2019 TPgrand meso terr metatron

Understanding the interactions between spatial dynamics, evolutionary dynamics and biodiversity at all levels of organisation is essential to predict ecosystem functioning in the short and long term, particularly in the context of abrupt and global environmental changes.

The Aquatic Metatron is a unique device for simultaneously studying the effects of climate change (warming or cooling) and habitat fragmentation (aquatic and aerial) on the functioning of aquatic ecosystems.

The simultaneous change in habitat structure and temperature in aquatic environments is unique in the world. Platform monitoring allows for continuous measurements of ecosystem properties.

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Facilities Description

The Aquatic Metatron consists of 3 experimental platforms.

Lentic platform 1: 144 basins of 2 m3 each. Basins can be connected to each other to allow for the dispersal of aquatic organisms (i.e. aquatic corridors). This platform is connected to a supervisory station. A subset (currently 36) is covered by an aerial mesh that can be connected/disconnected via aerial corridors, thus allowing air control of dispersal (for aquatic species having an aerial stage in their cycle). In addition, each of the 144 basins can be equipped with heaters directly controlled an automated monitoring system, thus allowing accurate and independent temperature variation. A subset of 36 basins also includes a cooling system to adjust the temperature downwards. Finally, the platform allows continuous recording of several parameters such as oxygen concentration, pH, conductivity or chlorophyll a concentration.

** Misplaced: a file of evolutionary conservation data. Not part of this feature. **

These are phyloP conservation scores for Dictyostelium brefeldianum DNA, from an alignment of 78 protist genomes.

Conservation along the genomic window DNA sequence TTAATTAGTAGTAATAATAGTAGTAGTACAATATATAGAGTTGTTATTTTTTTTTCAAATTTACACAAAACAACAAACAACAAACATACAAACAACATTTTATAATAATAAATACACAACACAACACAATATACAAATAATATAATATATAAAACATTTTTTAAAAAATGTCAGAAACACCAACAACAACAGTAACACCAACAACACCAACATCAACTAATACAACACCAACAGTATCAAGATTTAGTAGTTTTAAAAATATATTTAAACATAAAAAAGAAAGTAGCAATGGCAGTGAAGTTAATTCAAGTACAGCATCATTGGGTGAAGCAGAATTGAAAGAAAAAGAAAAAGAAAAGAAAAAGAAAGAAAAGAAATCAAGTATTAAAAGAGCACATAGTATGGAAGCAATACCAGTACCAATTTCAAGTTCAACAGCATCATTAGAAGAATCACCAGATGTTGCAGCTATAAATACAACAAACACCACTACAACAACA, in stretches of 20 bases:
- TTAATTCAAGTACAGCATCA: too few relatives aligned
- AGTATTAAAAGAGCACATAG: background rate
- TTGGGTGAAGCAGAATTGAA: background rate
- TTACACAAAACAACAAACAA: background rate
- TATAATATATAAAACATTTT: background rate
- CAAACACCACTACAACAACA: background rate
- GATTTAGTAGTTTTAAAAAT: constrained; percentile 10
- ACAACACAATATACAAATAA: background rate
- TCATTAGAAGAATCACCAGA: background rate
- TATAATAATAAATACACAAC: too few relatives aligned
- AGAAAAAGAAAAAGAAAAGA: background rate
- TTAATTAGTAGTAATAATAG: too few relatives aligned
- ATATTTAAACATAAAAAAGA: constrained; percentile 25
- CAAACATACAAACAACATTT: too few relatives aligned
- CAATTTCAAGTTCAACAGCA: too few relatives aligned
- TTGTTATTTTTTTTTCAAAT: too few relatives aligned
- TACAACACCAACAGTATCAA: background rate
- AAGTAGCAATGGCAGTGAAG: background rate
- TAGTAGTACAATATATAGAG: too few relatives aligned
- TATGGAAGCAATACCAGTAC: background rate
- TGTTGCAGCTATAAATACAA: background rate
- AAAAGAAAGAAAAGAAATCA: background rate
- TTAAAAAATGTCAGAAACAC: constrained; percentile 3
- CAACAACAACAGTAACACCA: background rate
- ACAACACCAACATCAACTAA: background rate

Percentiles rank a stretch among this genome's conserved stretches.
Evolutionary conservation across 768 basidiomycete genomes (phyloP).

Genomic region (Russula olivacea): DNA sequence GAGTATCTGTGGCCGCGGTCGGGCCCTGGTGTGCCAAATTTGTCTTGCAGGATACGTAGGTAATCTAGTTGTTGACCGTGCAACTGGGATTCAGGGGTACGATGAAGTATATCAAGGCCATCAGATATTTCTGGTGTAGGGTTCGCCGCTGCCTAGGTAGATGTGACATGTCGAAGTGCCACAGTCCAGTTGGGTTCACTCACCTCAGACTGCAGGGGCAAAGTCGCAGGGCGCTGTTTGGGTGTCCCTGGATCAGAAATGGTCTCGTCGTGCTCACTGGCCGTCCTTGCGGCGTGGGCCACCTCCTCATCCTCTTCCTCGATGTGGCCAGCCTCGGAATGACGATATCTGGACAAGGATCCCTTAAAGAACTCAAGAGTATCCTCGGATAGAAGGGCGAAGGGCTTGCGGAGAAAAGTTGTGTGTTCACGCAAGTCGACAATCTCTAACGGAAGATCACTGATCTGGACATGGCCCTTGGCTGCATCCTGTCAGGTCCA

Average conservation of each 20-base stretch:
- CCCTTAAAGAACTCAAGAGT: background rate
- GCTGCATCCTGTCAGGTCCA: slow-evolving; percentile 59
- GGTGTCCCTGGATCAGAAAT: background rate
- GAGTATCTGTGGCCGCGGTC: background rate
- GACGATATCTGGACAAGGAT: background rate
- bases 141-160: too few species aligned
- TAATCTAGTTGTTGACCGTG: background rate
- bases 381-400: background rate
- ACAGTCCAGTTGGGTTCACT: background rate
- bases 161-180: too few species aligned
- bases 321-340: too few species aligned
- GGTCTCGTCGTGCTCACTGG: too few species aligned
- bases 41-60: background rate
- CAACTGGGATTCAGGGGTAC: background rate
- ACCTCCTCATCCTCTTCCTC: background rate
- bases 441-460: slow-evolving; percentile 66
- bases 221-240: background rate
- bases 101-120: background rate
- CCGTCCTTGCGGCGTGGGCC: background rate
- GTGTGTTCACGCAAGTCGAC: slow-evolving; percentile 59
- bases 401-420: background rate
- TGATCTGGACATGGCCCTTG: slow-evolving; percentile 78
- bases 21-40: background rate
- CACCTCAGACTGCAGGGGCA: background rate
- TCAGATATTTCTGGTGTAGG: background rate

Lentic platform 2: It consists of 150 circular basins of 1.3 m3 and 72 basins of 350 litres each. These are not connected and no temperature regulation is yet provided. In particular, they allow the manipulation of biodiversity or the physical structure of the habitat in a large number of replicates.

Lotic platform 3: It consists of 12 rivers 4 m long, 30 cm deep and 30 cm wide. The flow rate of each river can be varied, allowing the depth-speed torque to be modulated by means of variable valve valves. An alternation of pool-root habitats can thus be established. In addition, the banks can be vegetated (20 cm on each side of the river).

All platforms use water derived from the Lez River, and this water can be used directly, filtered, and/or UV-sterilized.



Station d’Ecologie Théorique et Expérimentale du CNRS UMR5321 
2 route du CNRS, 09200 Moulis, France
+33 5 61 04 03 60

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